Pictured at this year’s St. Patrick’s lunch on Capitol Hill are
House Speaker John Boehner, Taoiseach Enda Kenny, Kearns,
President Obama and Kearns’ accompanist Patrick Healy. (Photo: Kirsten Fedewa & Assoc. L.L.C. )

Tenor Anthony Kearns has just released his highly-anticipated solo album, With a Song in My Heart.

Many will know Kearns as an original member of the Irish Tenors, one of the top three highest grossing acts on PBS to date with an unprecedented string of best-selling CDs, many of which have gone gold, platinum and double platinum.

The new CD is part of a branching out as a solo artist which started with the special Kearns did last year as a guest on the PBS special "America’s Veterans: A Musical Tribute for Veteran’s Day" with the U.S. Air Force Band.

Unlike Congress, Kearns has demonstrated the ability to work both sides of the aisle in Washington, having played benefits for both the Coalition to Salute America’s Heroes at the Democratic National Committee last October, and then with the Republican-based Capitol Hill Club for the same Coalition this past Memorial Day. He performed for President Obama, House Speaker John Boehner and other political dignitaries at the 2013 Friends of Ireland lunch at the U.S. Capitol, where he received a standing ovation.

Kearns is also making tracks in the international horse racing scene.  In 2011 he performed during the special military tribute at the 137th Preakness, and this summer he performed for the Saratoga WarHorse Foundation at a gala in Saratoga Springs in upstate New York.

Kearns also remains busy with the lads in Irish Tenors, shoe-horning their annual Christmas tour in between his solo tour gigs.

His CD has music of many genres, with 13 tracks including the title song from Rodgers and Hart’s musical, “Spring Is Here” and other standards such as “La Donne e Mobile,” “Ave Maria,” “Granada,“ “Salut Demeure Chaste et Pure,” an aria from the opera, "Faust" (which Kearns has starred in); the American folk favorite, “Shenandoah,” Broadway tunes and a few Irish tunes such as “Boolavogue” and of course, “Danny Boy."

In many ways, "With a Song in My Heart" is a musical diary of sorts, touching on the music from the opera productions Kearns has been a part of throughout the years as well as the songs from his career that have defined him. I spoke with him about the new album and balancing his solo work with the Tenors. Here’s how it went.

So, what does it feel like to be coming out with your first solo album after all these years? 

I’m going since 1993, so 20 years on it's time for my first solo album. Lots of stuff going on, from web design to record design. These are songs that have accompanied me on the journey of my life. It’s very hard to narrow down a song list. People say, ‘Oh, you could have sung this or that.’ An eye-opener.

You take these things for granted. All you have to do is show up on a photo shoot, show up and do the song and you’re done. Now, I am doing every detail, from ASCAP to bar coding to licensing agreements. It’s certainly an education.

What can people expect from an Anthony Kearns album and tour?

If people are coming to a concert of mine I cover the gamut, from popular opera to Neapolitan to Irish music. I even throw in “Donkey Serenade” for good measure!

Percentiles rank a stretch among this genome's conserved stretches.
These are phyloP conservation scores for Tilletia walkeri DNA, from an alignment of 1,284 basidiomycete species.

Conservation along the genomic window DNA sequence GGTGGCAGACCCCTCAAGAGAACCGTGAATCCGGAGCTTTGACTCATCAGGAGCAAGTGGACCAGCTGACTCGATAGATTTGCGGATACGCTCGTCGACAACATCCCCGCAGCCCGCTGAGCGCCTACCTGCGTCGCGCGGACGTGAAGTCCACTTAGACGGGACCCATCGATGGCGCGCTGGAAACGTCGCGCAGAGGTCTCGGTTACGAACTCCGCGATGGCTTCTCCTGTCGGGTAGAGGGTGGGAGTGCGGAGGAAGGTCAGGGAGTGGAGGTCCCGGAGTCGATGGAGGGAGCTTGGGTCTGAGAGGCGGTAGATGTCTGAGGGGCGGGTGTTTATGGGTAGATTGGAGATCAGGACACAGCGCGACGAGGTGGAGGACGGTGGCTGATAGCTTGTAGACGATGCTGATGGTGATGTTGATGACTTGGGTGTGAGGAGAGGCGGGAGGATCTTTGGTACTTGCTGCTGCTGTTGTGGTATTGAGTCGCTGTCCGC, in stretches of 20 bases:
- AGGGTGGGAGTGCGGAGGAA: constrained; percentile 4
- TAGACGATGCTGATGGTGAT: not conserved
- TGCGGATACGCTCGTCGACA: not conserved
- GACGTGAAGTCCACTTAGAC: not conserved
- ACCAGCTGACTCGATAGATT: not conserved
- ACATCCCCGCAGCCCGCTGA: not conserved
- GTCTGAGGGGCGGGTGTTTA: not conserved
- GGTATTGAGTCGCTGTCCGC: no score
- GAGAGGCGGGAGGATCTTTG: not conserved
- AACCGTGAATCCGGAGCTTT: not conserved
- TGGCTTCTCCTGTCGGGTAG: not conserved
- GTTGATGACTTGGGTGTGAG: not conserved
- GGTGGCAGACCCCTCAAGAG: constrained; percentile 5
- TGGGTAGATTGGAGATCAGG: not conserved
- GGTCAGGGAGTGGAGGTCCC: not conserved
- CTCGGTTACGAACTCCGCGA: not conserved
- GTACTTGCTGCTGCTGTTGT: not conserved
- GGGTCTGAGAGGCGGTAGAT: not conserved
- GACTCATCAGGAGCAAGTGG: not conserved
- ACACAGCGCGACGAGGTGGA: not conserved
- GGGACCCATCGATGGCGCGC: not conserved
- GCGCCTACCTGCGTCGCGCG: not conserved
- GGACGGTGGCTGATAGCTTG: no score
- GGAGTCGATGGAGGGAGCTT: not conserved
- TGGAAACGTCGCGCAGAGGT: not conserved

How did you pick the songs? 

Each one has a personal meaning to me. “Boolavogue” is a personal song. It has a personal significance because it is an anthem of Co. Wexford. I won the talent competition singing “Danny Boy,” so that was important to me.

There is a glut of Irish and Celtic tenors out there, along with big touring shows. If you met someone in a record shop with a bunch of those CDs in your hand, what would you tell the record buyer about your album?

I’m the handsome one in the middle, I can give it to you for half price! (laughs)

You are a notorious perfectionist. Were you happy with how your CD turned out? 

You always want to do a retake and you’ll never be 100 percent happy because you’re such a perfectionist. Always room for improvement but that said, I am very proud of it and I think it’s a good representation on what I am about as an artist.

Are you sick of playing “Danny Boy”? How do you approach a song you’ve sung so many times and breathe new life into it? 

I think “Danny Boy” has been kind to me. It never let me down. I have sung it at every event. It’s a good card to have in my pocket. I think it’s a signature song.

I always have high standards. I am obsessed with singing and singing well and improving on it. Never settle for second best.

How was it working solo versus a group dynamic? 

You share the burden with the group with a lot of minds coming to the table. That’s always good. But it’s also good not to be waiting on others to make decisions. I like being in control of my own business and artistry.

Are you still touring with them? 

I join the lads in Carolina for a Christmas tour.  We’ve been working together since 1998 and have been touring every year.  I don’t think people realize it, especially in Ireland. We don’t perform much back home. There are plenty of shows out there now — Celtic Tenors, Celtic Thunder, Celtic Woman. Plenty of big shows that sometimes we get lost.

How has the solo tour been? 

The beauty about this solo tour is that people are coming to see you. There’s only one CD at the table, it stands alone, and it’s mine. Thankfully, we’re off to a good start. I have four days off before I join the Tenors.

For more information visit www.anthonykearnstenor.com

Here’s a video of Kearns performing “Granada,” one of the songs on the new CD: